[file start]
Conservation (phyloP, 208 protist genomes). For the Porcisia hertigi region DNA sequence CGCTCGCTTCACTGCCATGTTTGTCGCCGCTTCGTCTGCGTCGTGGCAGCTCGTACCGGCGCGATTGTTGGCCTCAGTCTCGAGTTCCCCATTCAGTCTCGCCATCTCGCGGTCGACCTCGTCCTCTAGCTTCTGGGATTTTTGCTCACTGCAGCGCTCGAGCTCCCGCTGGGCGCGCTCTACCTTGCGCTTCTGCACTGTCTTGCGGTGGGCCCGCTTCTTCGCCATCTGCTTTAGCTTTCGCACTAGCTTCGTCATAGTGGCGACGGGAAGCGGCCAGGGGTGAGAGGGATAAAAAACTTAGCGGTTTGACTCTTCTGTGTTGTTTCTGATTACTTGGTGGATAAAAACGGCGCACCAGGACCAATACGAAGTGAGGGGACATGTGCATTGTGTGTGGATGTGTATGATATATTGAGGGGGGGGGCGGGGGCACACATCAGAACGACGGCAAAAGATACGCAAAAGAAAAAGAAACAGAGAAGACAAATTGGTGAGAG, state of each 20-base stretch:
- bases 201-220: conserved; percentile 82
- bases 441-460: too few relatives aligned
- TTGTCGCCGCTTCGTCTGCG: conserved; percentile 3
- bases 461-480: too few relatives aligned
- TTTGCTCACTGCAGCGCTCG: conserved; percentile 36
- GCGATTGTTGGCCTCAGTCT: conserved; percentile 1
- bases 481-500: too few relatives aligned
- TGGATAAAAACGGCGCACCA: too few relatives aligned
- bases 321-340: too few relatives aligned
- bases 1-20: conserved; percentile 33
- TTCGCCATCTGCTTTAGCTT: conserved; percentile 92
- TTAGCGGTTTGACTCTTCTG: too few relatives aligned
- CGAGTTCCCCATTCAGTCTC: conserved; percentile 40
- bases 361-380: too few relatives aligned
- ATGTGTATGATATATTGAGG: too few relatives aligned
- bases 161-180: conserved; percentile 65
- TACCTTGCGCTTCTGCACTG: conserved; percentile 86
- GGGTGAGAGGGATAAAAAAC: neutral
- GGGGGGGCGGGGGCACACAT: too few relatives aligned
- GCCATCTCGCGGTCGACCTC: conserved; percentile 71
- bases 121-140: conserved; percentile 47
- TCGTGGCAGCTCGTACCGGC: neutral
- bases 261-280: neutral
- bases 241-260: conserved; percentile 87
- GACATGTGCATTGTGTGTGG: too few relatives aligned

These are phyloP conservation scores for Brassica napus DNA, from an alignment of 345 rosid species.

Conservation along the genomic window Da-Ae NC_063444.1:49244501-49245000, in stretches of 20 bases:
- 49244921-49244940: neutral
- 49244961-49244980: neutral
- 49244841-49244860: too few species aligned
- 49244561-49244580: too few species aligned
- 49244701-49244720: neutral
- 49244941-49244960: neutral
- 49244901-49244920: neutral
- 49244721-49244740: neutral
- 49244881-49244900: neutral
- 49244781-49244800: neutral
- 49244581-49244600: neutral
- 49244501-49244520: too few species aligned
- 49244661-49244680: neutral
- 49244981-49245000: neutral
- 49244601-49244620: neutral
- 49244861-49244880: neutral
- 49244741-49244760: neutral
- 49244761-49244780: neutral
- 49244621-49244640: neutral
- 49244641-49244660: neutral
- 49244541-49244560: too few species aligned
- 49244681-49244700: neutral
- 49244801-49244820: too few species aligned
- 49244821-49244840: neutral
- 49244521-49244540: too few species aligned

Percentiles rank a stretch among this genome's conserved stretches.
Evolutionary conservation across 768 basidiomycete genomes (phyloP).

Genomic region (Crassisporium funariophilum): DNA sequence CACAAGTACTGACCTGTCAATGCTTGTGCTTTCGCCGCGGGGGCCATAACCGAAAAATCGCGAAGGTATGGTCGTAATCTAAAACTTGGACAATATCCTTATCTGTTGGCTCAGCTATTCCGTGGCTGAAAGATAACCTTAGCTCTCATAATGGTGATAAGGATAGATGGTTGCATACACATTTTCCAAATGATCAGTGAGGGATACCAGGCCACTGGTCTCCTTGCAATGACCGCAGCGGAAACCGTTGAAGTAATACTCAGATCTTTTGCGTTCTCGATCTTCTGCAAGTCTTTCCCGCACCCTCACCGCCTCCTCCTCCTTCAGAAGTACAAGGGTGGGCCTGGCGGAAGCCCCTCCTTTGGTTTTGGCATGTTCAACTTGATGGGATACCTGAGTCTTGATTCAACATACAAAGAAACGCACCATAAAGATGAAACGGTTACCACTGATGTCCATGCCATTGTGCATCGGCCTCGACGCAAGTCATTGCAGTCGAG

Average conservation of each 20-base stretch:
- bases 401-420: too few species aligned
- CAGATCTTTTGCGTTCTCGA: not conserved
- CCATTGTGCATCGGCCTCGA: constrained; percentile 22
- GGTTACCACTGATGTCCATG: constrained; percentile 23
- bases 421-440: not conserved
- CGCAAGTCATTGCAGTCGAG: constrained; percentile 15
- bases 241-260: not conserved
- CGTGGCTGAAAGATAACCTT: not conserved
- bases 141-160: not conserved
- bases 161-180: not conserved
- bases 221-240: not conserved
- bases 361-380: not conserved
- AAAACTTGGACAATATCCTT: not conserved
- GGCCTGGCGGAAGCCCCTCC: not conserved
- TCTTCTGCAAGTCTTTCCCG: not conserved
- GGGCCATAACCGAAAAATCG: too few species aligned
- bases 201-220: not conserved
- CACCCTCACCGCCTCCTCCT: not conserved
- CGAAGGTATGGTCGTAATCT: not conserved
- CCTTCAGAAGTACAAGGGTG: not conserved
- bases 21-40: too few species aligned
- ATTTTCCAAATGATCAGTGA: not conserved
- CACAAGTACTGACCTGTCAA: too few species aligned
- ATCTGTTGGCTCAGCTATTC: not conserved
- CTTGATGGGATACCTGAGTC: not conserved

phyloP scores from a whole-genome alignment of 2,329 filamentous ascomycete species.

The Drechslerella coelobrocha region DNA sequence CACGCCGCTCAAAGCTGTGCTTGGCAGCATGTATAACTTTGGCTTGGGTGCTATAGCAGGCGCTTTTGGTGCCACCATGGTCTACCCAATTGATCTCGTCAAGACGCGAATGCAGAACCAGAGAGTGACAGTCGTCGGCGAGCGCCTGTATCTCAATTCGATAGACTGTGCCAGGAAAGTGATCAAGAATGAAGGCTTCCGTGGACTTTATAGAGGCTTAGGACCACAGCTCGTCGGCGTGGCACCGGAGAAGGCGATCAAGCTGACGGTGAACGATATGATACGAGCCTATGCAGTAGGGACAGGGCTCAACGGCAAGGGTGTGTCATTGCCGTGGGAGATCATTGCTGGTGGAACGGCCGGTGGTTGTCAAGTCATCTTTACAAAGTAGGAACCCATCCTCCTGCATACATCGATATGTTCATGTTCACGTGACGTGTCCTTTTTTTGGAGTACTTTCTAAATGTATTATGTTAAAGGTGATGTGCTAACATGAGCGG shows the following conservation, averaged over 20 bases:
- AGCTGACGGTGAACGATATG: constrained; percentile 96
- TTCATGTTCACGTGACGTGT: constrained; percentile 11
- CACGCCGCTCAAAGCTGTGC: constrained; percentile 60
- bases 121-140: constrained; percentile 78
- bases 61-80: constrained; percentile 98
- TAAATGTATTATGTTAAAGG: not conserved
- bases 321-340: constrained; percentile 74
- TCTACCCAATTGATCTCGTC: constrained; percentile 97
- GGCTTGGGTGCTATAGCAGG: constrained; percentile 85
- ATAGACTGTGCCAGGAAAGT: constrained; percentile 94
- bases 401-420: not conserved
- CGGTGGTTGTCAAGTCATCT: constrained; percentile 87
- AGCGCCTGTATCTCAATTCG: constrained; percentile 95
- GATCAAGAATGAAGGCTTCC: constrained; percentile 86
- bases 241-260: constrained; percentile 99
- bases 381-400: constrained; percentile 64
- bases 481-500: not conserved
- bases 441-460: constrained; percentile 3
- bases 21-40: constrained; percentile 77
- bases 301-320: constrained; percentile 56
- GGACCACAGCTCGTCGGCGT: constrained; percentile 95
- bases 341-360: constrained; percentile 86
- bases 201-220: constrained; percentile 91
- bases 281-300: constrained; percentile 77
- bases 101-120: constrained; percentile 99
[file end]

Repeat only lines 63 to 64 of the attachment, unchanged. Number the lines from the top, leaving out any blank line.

- CGCAAGTCATTGCAGTCGAG: constrained; percentile 15
- bases 241-260: not conserved